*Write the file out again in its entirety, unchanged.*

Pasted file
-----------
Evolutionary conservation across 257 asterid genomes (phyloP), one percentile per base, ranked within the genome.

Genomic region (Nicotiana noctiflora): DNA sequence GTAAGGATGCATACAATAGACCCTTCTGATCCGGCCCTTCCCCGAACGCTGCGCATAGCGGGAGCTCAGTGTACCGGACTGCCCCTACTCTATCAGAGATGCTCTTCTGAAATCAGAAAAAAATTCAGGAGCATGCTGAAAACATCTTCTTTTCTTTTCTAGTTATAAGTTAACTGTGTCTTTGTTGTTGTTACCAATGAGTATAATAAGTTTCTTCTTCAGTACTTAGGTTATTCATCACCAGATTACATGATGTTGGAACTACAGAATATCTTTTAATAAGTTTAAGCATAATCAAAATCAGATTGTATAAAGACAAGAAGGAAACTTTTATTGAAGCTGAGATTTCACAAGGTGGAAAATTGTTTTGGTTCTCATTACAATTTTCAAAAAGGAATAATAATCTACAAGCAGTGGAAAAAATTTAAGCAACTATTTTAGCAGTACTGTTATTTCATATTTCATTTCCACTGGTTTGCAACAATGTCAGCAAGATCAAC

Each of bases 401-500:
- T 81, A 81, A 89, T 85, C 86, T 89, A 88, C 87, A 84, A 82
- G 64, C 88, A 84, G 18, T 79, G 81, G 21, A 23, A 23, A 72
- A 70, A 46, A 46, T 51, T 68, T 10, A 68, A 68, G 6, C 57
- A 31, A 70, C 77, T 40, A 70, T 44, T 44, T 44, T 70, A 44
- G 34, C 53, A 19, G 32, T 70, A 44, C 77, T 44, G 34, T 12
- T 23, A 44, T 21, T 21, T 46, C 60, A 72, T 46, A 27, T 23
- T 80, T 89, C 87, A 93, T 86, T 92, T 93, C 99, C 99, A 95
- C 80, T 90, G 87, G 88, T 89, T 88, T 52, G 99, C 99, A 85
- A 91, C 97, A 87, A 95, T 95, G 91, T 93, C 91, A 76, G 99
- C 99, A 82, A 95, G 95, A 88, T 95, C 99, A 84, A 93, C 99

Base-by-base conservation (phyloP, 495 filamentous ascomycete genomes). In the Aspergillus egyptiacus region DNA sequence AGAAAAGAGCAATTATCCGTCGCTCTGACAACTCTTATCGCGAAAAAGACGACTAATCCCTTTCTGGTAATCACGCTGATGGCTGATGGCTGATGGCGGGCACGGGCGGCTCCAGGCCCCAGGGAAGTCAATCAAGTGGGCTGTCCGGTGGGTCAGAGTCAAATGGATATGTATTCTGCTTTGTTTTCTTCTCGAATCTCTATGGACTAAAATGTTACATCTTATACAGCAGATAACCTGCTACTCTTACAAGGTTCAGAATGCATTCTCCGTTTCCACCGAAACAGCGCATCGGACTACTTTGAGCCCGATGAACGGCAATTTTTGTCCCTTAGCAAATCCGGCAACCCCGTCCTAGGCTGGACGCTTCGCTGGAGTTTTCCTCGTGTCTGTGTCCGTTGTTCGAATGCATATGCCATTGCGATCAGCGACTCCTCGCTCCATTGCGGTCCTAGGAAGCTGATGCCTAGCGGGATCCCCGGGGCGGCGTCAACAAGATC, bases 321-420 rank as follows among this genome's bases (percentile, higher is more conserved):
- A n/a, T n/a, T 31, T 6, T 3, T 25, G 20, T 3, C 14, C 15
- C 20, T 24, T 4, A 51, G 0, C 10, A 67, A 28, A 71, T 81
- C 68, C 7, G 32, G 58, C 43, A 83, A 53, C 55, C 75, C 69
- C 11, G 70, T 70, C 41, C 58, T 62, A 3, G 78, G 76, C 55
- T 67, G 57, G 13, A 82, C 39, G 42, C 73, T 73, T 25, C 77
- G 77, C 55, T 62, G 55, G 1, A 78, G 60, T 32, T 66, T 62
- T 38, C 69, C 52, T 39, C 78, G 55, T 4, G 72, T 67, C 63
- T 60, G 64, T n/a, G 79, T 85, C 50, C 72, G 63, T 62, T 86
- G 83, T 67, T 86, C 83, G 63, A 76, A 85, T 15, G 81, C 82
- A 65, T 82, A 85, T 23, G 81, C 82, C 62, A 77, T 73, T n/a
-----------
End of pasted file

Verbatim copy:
Evolutionary conservation across 257 asterid genomes (phyloP), one percentile per base, ranked within the genome.

Genomic region (Nicotiana noctiflora): DNA sequence GTAAGGATGCATACAATAGACCCTTCTGATCCGGCCCTTCCCCGAACGCTGCGCATAGCGGGAGCTCAGTGTACCGGACTGCCCCTACTCTATCAGAGATGCTCTTCTGAAATCAGAAAAAAATTCAGGAGCATGCTGAAAACATCTTCTTTTCTTTTCTAGTTATAAGTTAACTGTGTCTTTGTTGTTGTTACCAATGAGTATAATAAGTTTCTTCTTCAGTACTTAGGTTATTCATCACCAGATTACATGATGTTGGAACTACAGAATATCTTTTAATAAGTTTAAGCATAATCAAAATCAGATTGTATAAAGACAAGAAGGAAACTTTTATTGAAGCTGAGATTTCACAAGGTGGAAAATTGTTTTGGTTCTCATTACAATTTTCAAAAAGGAATAATAATCTACAAGCAGTGGAAAAAATTTAAGCAACTATTTTAGCAGTACTGTTATTTCATATTTCATTTCCACTGGTTTGCAACAATGTCAGCAAGATCAAC

Each of bases 401-500:
- T 81, A 81, A 89, T 85, C 86, T 89, A 88, C 87, A 84, A 82
- G 64, C 88, A 84, G 18, T 79, G 81, G 21, A 23, A 23, A 72
- A 70, A 46, A 46, T 51, T 68, T 10, A 68, A 68, G 6, C 57
- A 31, A 70, C 77, T 40, A 70, T 44, T 44, T 44, T 70, A 44
- G 34, C 53, A 19, G 32, T 70, A 44, C 77, T 44, G 34, T 12
- T 23, A 44, T 21, T 21, T 46, C 60, A 72, T 46, A 27, T 23
- T 80, T 89, C 87, A 93, T 86, T 92, T 93, C 99, C 99, A 95
- C 80, T 90, G 87, G 88, T 89, T 88, T 52, G 99, C 99, A 85
- A 91, C 97, A 87, A 95, T 95, G 91, T 93, C 91, A 76, G 99
- C 99, A 82, A 95, G 95, A 88, T 95, C 99, A 84, A 93, C 99

Base-by-base conservation (phyloP, 495 filamentous ascomycete genomes). In the Aspergillus egyptiacus region DNA sequence AGAAAAGAGCAATTATCCGTCGCTCTGACAACTCTTATCGCGAAAAAGACGACTAATCCCTTTCTGGTAATCACGCTGATGGCTGATGGCTGATGGCGGGCACGGGCGGCTCCAGGCCCCAGGGAAGTCAATCAAGTGGGCTGTCCGGTGGGTCAGAGTCAAATGGATATGTATTCTGCTTTGTTTTCTTCTCGAATCTCTATGGACTAAAATGTTACATCTTATACAGCAGATAACCTGCTACTCTTACAAGGTTCAGAATGCATTCTCCGTTTCCACCGAAACAGCGCATCGGACTACTTTGAGCCCGATGAACGGCAATTTTTGTCCCTTAGCAAATCCGGCAACCCCGTCCTAGGCTGGACGCTTCGCTGGAGTTTTCCTCGTGTCTGTGTCCGTTGTTCGAATGCATATGCCATTGCGATCAGCGACTCCTCGCTCCATTGCGGTCCTAGGAAGCTGATGCCTAGCGGGATCCCCGGGGCGGCGTCAACAAGATC, bases 321-420 rank as follows among this genome's bases (percentile, higher is more conserved):
- A n/a, T n/a, T 31, T 6, T 3, T 25, G 20, T 3, C 14, C 15
- C 20, T 24, T 4, A 51, G 0, C 10, A 67, A 28, A 71, T 81
- C 68, C 7, G 32, G 58, C 43, A 83, A 53, C 55, C 75, C 69
- C 11, G 70, T 70, C 41, C 58, T 62, A 3, G 78, G 76, C 55
- T 67, G 57, G 13, A 82, C 39, G 42, C 73, T 73, T 25, C 77
- G 77, C 55, T 62, G 55, G 1, A 78, G 60, T 32, T 66, T 62
- T 38, C 69, C 52, T 39, C 78, G 55, T 4, G 72, T 67, C 63
- T 60, G 64, T n/a, G 79, T 85, C 50, C 72, G 63, T 62, T 86
- G 83, T 67, T 86, C 83, G 63, A 76, A 85, T 15, G 81, C 82
- A 65, T 82, A 85, T 23, G 81, C 82, C 62, A 77, T 73, T n/a